“In order to suffer without dwelling on our own affliction,” Thomas Merton once contemplated, “we must think about a greater affliction, and turn to Christ on the cross. In order to suffer without hate, we must drive out bitterness from our heart by loving Jesus. In order to suffer without hope of compensation, we should find all our peace in the conviction of our union with Jesus. These things are not a matter of ascetic technique but of simple faith” [No Man Is An Island, p. 94].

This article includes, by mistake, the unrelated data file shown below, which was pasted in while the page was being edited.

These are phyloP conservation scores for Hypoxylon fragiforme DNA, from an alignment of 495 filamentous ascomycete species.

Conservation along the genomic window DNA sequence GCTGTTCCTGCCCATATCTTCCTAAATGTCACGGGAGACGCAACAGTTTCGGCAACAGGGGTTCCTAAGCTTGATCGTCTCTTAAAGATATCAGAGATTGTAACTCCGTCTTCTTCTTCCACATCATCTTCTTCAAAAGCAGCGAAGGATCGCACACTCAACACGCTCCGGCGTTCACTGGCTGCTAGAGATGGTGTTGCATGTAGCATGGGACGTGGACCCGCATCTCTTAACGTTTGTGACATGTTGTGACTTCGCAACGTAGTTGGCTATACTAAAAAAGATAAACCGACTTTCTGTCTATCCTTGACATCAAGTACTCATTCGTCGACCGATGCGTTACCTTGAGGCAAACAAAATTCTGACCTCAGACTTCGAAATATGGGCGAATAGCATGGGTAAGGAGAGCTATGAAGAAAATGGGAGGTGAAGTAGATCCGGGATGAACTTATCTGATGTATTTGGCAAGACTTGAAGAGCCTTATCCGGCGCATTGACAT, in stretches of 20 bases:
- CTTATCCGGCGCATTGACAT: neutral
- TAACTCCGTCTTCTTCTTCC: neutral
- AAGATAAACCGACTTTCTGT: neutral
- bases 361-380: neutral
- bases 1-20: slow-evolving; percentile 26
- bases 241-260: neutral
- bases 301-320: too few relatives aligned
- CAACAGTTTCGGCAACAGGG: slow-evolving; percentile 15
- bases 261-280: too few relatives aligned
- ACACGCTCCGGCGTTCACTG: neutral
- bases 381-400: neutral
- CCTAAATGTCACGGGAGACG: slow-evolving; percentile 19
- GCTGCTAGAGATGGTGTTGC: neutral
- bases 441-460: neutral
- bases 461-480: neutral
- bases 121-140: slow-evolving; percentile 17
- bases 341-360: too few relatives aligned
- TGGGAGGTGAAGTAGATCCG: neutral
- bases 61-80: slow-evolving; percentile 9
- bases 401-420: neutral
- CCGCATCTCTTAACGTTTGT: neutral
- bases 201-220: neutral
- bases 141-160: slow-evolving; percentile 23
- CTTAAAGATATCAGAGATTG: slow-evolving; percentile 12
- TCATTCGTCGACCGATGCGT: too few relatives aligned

God suffering on a cross. There is no answer to the question “Why?” apart from Jesus. That God is part of the problem of suffering may not complicate matters after all. How, or to what extent, he created the problem, is not the question.
He is the answer and we need him.
(Joni Eareckson Tada and Steve Estes, When God Weeps, p. 168)